ALL BLOG POSTS
It has become highly fashionable to talk about "black swans" since the crisis began in 2008 and now even Scott Sumner talks about it in his recent post "Don't forget about those black swans". Ok, Scott is actually not obsessed with black swans, but his headline reminded me how much focus there is on "black swans" these days - especially among central bankers and regulators and to some extent also among market participants.
Yesterday, I did a (very short) post about Irish deflation and there is no doubt that the euro crisis continues. Depressingly there is no really appetite among ECB policy maker to fundamentally have a change of monetary policy to change the status quo and while there is a (misguided) debate going on about fiscal austerity in Europe there is still no real debate about the monetary policy set-up in Europe. On the other hand in the US we are having a real debate among academics, commentators and central bankers about US monetary policy. In the US fed economists like Robert Hetzel are allowed to publish book about how monetary policy mistakes cause the Great Recession. In Europe there is no debate. That is very unfortunate.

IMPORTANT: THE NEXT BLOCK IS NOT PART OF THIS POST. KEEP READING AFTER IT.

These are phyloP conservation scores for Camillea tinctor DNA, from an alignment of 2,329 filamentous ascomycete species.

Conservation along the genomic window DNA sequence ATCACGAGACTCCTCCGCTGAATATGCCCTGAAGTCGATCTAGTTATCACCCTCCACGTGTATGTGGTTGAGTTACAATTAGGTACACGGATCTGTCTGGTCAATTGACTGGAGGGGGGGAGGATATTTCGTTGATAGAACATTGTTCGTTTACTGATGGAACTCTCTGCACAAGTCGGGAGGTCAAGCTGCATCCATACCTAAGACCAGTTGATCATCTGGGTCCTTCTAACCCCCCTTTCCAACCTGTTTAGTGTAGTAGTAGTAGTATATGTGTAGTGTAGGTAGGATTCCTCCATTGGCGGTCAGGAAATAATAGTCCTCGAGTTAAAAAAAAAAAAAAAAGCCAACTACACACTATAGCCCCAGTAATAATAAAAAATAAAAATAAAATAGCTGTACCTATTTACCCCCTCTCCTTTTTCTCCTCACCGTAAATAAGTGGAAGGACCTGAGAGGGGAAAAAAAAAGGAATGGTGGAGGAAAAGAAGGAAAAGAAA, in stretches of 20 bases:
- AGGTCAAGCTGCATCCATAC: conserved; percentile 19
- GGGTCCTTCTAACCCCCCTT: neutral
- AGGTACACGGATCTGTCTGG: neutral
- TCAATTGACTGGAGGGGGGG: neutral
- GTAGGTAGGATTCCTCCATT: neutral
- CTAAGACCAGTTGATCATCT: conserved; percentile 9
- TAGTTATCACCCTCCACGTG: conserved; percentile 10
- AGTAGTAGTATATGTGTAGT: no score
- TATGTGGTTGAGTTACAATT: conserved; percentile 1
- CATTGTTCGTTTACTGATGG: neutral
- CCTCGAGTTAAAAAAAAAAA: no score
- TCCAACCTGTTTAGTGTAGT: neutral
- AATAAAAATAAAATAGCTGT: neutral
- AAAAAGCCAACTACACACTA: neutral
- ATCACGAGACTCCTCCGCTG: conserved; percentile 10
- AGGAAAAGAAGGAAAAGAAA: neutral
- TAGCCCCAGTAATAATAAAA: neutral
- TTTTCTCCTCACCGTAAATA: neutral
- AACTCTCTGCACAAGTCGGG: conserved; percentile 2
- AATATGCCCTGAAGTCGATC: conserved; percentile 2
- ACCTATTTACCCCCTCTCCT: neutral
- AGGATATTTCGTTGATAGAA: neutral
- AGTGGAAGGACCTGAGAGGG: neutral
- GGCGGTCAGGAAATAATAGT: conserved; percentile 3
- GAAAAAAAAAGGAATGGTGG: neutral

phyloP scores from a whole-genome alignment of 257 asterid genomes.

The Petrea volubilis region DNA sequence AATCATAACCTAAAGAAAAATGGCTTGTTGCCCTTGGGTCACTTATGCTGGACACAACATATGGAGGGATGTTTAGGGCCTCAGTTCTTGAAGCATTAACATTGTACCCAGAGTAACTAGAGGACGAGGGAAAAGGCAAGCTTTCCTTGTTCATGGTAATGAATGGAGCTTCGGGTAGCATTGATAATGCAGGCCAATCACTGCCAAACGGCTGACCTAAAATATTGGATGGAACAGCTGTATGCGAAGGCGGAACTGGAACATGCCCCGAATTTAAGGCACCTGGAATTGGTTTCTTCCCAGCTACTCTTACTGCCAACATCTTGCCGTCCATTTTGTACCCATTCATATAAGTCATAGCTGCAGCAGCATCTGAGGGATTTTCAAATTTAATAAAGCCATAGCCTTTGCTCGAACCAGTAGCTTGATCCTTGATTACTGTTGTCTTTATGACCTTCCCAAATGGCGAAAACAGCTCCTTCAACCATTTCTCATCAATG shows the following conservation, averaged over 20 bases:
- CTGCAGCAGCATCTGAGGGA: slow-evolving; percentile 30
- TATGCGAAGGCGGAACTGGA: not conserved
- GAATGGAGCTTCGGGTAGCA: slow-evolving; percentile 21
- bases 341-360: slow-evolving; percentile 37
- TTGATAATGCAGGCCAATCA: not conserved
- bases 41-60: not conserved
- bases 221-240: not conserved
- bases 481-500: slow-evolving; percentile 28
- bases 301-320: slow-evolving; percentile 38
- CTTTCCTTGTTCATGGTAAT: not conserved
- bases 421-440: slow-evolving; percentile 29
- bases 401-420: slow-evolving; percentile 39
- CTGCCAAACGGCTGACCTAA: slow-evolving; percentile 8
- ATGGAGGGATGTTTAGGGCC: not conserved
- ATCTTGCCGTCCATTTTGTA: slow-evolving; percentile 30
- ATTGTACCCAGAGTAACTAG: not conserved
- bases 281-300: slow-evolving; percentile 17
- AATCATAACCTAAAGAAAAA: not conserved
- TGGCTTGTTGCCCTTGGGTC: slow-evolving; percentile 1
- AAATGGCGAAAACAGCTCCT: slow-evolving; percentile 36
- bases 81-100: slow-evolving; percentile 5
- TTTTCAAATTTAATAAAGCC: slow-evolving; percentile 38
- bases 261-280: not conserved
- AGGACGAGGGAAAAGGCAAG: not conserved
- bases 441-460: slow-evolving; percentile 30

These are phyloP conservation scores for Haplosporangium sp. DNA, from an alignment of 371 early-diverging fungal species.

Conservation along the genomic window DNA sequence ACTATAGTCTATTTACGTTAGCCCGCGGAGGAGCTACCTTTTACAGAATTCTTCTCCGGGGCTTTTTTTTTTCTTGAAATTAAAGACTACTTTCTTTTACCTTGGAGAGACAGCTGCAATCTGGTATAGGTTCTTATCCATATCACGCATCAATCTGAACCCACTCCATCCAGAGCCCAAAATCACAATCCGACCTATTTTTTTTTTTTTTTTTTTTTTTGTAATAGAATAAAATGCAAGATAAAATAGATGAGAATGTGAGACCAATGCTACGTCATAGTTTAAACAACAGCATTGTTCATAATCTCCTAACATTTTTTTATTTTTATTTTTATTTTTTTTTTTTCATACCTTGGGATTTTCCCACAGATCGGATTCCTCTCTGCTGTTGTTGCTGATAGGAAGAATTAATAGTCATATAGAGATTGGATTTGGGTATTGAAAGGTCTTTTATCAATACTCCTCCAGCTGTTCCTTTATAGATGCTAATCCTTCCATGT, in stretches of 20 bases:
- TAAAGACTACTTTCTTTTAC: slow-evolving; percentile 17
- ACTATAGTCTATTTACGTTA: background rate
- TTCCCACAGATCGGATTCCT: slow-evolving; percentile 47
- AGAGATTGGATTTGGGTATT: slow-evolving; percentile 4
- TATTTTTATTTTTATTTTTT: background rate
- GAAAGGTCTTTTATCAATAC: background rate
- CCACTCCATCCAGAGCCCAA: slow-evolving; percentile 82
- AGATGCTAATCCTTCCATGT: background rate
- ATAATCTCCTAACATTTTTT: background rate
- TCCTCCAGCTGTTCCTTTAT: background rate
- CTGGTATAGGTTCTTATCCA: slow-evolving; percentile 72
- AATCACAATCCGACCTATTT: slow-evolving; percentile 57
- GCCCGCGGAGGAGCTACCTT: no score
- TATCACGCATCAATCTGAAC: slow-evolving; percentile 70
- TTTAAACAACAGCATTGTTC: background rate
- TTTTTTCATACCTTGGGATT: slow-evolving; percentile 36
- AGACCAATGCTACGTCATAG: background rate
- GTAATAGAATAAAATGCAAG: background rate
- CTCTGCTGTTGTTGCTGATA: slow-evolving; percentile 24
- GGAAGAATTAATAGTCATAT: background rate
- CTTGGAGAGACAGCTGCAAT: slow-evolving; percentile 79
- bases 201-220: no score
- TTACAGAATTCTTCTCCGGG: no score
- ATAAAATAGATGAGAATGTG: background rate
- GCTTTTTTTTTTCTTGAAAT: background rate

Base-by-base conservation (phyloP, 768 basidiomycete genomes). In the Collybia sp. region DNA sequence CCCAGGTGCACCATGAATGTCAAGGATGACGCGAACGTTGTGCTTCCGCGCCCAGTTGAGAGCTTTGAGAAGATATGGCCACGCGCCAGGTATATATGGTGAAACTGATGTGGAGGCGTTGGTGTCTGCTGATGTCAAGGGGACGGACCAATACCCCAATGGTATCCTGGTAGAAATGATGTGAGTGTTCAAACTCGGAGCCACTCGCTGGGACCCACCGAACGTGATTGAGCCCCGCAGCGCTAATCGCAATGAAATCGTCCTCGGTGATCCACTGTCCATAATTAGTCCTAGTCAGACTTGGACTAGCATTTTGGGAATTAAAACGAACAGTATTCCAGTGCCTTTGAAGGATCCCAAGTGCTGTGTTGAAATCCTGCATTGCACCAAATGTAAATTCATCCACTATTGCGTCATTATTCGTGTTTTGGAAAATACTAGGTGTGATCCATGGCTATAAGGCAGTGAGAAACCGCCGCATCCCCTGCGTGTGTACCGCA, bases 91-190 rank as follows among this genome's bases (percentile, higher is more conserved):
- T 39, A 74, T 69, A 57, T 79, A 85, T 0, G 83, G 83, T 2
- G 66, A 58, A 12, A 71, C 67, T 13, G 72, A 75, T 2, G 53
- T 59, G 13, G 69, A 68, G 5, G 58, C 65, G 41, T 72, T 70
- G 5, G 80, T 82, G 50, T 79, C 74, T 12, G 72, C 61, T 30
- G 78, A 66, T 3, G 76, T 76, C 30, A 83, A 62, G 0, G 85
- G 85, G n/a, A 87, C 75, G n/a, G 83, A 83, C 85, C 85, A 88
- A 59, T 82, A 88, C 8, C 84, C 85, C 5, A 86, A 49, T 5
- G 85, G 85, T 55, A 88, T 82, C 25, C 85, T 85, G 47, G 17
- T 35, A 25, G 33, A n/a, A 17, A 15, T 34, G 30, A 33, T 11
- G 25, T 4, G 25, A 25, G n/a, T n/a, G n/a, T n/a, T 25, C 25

I have been busy, busy in Dublin today. No time (or energy) for a lot of blogging. But here is a picture of the Irish economy - the Irish price level is down 10% since the end of 2007.
Daniel Lin will be teaching Intermediate Micro - Robert Clower would have told him to be happy about it
See this Facebook update from Daniel Lin who teaches at American University:
The New York Times reports on the Zimbabwe's so-called "coin problem":
This morning I am flying to London so I think it is an excellent opportunity to celebrate the long Danish-British trade relationship.
See this new excellent interview with George Selgin. I think it is harder to find any bigger expert on Free Banking theory and Free Banking history than George. Great stuff - even though I do not agree with everything (yes, believe it of not - I do not agree with everything George is saying).